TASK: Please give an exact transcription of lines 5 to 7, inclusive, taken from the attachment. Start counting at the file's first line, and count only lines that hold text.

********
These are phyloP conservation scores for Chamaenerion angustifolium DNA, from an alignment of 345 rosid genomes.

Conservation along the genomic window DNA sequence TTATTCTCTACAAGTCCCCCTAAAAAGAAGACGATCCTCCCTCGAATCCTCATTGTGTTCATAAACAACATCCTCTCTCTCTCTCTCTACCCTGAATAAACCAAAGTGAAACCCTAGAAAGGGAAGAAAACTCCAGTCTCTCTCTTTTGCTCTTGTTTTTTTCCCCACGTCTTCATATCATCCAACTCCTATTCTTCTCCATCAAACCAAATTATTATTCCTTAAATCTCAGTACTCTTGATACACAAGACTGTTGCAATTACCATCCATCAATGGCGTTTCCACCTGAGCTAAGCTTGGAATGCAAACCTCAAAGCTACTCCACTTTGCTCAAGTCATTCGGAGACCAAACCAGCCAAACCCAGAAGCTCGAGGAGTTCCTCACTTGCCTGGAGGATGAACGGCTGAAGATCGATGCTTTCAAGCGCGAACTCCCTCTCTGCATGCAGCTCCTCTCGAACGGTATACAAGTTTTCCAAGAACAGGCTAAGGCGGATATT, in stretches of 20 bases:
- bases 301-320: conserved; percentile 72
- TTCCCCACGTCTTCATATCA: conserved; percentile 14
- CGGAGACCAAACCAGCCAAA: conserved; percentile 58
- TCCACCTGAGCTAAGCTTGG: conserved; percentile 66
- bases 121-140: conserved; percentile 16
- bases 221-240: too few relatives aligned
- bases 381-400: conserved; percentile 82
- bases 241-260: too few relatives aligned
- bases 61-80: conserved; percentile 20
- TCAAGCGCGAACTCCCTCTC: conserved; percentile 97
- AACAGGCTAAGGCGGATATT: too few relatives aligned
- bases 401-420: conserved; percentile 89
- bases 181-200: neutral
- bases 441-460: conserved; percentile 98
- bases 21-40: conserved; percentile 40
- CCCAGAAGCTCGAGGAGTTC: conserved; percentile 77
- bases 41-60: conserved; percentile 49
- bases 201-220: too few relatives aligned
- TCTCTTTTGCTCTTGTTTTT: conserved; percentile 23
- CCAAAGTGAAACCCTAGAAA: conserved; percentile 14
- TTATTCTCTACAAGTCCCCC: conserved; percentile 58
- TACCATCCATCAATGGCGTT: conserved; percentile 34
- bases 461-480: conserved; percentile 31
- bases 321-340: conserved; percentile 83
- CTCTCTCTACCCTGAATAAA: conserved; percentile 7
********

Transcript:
- CGGAGACCAAACCAGCCAAA: conserved; percentile 58
- TCCACCTGAGCTAAGCTTGG: conserved; percentile 66
- bases 121-140: conserved; percentile 16